Colombian President Iván Duque has vowed to modernise the country's police and increase oversight of officers.
It comes after weeks of street protests and widespread allegations of human rights abuses.
More than 60 people have died in clashes with security forces, with at least three officers facing murder charges.
The violence has sparked international outcry and calls for an independent investigation into the deaths.
Last week negotiations stalled between President Duque's government and an umbrella group of protesters called the National Strike Committee, but talks are expected to resume on Sunday.
In a statement, the president said he would ask Congress to approve measures to modernise the police, with the creation of a new human rights directorate and more officer training. A new complaints system would also be set up, along with disciplinary standards for officers.
The law will be proposed on the first day of the next legislative session in July, said Mr Duque.
He added that the government was also working on a law to establish a criteria for the legitimate use of force by police.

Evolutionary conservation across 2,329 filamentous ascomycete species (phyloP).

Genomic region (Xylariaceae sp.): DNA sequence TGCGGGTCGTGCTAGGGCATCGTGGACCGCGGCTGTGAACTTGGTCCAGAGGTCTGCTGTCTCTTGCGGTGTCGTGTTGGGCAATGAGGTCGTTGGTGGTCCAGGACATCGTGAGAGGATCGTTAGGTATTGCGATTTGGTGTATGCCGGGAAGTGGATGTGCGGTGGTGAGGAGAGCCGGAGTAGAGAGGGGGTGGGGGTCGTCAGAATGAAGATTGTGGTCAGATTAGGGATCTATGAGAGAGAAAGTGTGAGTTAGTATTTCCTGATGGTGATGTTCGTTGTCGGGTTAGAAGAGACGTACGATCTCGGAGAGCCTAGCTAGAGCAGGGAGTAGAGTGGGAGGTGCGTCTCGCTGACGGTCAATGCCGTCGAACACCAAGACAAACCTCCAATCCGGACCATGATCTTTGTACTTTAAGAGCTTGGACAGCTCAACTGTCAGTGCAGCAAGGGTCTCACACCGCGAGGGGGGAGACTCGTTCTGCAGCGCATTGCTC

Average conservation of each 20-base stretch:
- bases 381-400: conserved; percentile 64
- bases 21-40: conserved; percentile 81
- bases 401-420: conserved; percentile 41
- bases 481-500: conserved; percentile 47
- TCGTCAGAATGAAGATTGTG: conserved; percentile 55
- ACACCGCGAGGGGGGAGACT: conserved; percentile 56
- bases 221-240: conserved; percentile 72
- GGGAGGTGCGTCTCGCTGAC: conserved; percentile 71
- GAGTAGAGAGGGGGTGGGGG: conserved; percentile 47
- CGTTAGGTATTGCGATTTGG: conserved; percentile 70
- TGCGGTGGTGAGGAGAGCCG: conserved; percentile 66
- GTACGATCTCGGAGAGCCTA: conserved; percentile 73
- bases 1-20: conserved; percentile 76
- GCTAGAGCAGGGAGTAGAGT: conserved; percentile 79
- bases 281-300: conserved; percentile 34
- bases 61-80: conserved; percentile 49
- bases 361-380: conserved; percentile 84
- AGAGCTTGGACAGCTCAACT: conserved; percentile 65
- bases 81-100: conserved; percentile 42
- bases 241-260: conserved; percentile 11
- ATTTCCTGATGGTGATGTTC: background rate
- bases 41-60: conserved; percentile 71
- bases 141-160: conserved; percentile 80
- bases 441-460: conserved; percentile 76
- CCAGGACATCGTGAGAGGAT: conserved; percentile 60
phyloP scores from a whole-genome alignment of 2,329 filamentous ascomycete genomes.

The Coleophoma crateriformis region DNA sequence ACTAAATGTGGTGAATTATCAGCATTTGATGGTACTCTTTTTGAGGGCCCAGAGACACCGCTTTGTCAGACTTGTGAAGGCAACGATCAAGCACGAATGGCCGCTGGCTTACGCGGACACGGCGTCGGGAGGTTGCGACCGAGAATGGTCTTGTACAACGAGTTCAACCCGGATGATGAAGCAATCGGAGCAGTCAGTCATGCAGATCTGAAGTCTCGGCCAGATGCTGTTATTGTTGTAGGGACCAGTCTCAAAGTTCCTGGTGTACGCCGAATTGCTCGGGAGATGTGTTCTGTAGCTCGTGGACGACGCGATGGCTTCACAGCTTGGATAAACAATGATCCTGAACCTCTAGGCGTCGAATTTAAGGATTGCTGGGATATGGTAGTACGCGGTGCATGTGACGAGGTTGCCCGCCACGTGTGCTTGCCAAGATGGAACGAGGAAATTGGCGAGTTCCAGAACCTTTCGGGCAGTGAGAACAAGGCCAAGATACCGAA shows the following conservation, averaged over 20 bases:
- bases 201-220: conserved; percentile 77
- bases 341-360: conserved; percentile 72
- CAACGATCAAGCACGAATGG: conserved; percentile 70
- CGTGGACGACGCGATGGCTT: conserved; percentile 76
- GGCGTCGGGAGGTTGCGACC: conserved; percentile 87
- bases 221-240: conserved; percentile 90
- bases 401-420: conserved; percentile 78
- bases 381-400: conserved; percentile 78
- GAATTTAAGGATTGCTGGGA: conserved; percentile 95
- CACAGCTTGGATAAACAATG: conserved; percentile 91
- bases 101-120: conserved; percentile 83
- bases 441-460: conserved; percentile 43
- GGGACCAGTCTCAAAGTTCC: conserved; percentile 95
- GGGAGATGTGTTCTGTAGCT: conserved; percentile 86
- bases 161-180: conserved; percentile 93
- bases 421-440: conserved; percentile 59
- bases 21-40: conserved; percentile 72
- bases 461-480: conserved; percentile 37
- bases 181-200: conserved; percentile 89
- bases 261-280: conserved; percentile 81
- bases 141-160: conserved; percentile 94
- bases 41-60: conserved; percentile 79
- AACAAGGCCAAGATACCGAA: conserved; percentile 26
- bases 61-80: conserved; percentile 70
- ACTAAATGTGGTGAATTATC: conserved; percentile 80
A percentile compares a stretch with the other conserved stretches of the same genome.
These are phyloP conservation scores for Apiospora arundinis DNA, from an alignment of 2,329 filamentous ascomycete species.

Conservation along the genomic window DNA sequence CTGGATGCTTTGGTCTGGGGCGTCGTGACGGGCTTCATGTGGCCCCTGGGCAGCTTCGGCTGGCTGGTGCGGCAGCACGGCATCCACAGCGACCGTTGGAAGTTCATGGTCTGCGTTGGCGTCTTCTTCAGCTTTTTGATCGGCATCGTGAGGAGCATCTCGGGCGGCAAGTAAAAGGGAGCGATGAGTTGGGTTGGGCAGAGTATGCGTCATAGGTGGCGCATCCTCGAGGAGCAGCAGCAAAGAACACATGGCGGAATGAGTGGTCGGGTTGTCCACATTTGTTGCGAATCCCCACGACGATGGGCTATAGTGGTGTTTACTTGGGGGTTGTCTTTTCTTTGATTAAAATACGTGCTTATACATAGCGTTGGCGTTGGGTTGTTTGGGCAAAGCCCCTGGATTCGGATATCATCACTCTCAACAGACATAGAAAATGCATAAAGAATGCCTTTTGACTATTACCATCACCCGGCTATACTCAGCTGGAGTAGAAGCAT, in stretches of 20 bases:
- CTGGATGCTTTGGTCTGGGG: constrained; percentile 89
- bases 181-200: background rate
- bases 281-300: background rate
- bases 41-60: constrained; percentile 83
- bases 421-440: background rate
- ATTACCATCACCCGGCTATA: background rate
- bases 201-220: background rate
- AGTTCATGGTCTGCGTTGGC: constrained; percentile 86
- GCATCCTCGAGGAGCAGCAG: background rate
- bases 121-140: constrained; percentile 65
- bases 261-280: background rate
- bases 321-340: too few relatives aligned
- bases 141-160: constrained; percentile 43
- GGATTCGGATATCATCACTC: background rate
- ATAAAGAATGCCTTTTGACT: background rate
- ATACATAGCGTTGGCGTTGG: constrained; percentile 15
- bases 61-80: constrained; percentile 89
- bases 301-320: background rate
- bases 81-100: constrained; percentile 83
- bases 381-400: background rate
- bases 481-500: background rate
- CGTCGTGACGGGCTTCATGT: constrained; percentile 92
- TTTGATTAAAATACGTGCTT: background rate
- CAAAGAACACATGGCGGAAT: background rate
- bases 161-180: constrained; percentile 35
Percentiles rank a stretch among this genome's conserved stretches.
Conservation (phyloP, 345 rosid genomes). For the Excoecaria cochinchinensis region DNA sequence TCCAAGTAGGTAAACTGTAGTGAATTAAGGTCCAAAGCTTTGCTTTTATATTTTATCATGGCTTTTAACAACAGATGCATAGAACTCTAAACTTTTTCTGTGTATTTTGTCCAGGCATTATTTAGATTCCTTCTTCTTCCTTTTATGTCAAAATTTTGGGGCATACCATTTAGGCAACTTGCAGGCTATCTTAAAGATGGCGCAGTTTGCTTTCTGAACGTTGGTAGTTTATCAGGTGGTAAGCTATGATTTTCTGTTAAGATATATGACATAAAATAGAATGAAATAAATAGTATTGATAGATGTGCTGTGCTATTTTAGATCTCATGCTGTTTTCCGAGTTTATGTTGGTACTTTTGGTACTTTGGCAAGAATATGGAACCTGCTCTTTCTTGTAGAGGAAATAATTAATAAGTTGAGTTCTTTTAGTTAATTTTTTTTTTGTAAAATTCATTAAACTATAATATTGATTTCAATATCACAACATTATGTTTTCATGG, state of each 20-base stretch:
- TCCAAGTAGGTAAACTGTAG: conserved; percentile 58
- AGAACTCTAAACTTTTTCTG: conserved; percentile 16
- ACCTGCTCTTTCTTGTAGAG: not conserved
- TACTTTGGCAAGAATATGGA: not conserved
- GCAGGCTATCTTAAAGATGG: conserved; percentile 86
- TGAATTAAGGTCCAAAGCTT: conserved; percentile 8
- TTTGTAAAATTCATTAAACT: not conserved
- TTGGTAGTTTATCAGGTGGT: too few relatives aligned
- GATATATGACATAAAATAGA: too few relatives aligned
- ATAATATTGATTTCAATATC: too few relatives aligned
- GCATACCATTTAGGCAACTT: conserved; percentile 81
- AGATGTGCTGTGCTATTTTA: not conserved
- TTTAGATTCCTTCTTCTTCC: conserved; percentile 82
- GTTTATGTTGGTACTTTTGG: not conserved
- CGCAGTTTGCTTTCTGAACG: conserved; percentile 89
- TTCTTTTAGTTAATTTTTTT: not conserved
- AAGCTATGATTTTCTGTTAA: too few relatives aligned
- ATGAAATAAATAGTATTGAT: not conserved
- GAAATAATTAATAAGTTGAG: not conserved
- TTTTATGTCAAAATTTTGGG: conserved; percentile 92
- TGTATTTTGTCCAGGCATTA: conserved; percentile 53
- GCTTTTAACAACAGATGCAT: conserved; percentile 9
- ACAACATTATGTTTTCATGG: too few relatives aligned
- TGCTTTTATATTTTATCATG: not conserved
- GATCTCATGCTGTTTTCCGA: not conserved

The president's announcement comes as a delegation from the Inter-American Commission on Human Rights (IACHR) arrives in Colombia to assess the recent unrest.
Demonstrations began on 28 April against a now-withdrawn set of tax reforms. But the protests have escalated into a broad anti-government movement, with hundreds of thousands of people taking to the streets, and demands being made for reform of health and education, among other issues.
The protests have been held in defiance of a court order, which ruled that they should be postponed due to high incidences of coronavirus in Colombia. As a result, there has been a heavy police presence during demonstrations, and security forces have had deadly clashes with protesters - with most of the violence focused in the city of Cali.
Authorities say at least 61 people, mostly civilians, have died during the demonstrations. But NGO Human Rights Watch has cited "credible reports" of 67.
Protesters have called on President Duque to denounce the use of excessive force by police. But the president has previously called on his political opponents to condemn the dozens of roadblocks erected by protesters around the country, which he blames for hampering the economy and causing the deaths of two babies trapped in ambulances.
Last week Michelle Bachelet, the UN's human rights chief expressed concern at violence in Cali, and said that "all those who are reportedly involved" should be held accountable.